We picked this framework for a couple of reasons:
- It's oriented toward 2D. Most frameworks, engines, and libraries that exist on the internet are for creating 3D games. We looked into using one of these, and concluded that using a library that's made for 3D would be a bad idea. We'd be fighting the API to make it do what we want, and we'd have to keep track of three dimensions for everything when we would only be using two.
- It's made for Python. As an example, another framework we were looking at was LÖVE. This framework did everything we wanted, even going so far as to have Box2D rolled in. However, the language required was Lua. We looked at Lua, and decided we didn't want to use it. Among other things, Lua starts arrays at 1 by default, which we didn't want to have to deal with for a semester.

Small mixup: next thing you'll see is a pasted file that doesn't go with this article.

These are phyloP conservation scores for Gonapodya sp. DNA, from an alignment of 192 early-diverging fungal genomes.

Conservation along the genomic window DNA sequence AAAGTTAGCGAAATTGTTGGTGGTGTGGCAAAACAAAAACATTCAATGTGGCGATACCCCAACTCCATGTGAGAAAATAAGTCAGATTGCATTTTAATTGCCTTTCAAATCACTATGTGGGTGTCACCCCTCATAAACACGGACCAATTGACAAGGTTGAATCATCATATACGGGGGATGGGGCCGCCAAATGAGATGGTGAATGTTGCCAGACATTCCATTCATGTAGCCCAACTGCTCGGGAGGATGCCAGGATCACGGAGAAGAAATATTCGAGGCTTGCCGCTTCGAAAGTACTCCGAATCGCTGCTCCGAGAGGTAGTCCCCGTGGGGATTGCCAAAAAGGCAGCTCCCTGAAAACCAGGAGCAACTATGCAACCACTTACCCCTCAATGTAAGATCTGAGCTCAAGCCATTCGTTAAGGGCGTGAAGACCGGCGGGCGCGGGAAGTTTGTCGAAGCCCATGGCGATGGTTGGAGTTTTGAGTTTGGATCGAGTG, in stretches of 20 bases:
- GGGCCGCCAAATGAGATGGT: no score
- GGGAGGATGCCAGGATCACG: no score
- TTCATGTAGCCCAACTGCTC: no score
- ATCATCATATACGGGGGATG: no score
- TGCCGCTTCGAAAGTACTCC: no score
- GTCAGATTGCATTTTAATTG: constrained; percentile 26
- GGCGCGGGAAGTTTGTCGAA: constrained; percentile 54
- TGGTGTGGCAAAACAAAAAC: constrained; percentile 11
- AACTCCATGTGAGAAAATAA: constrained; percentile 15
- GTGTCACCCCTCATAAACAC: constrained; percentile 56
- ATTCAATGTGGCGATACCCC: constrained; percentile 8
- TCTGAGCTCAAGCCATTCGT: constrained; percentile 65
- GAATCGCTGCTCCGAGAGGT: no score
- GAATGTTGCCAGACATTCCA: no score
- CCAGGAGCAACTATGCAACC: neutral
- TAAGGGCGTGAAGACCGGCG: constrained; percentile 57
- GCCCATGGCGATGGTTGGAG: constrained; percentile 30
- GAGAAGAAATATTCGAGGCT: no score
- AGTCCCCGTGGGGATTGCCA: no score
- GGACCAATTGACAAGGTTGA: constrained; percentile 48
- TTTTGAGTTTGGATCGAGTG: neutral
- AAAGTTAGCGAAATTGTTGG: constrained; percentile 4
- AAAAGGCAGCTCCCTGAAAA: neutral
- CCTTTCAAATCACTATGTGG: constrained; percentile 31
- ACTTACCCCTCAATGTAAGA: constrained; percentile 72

- It's simple and clean. There are some game frameworks that seem overblown and kludgy, and this isn't one of those. We considered using pygame, but it's way more complicated and has far too many features that we'd never use. Pyglet is a small download and doesn't even need to be installed to use.
At the moment, I am working on creating the cell programming interface. The player should be able to drag and drop and connect different blocks in order to program the cell to have different behaviors. So far I've got the dragging and dropping, and I'm going to be adding the connecting part shortly. Then we'll be moving into the exciting world of parsing! I'm excited.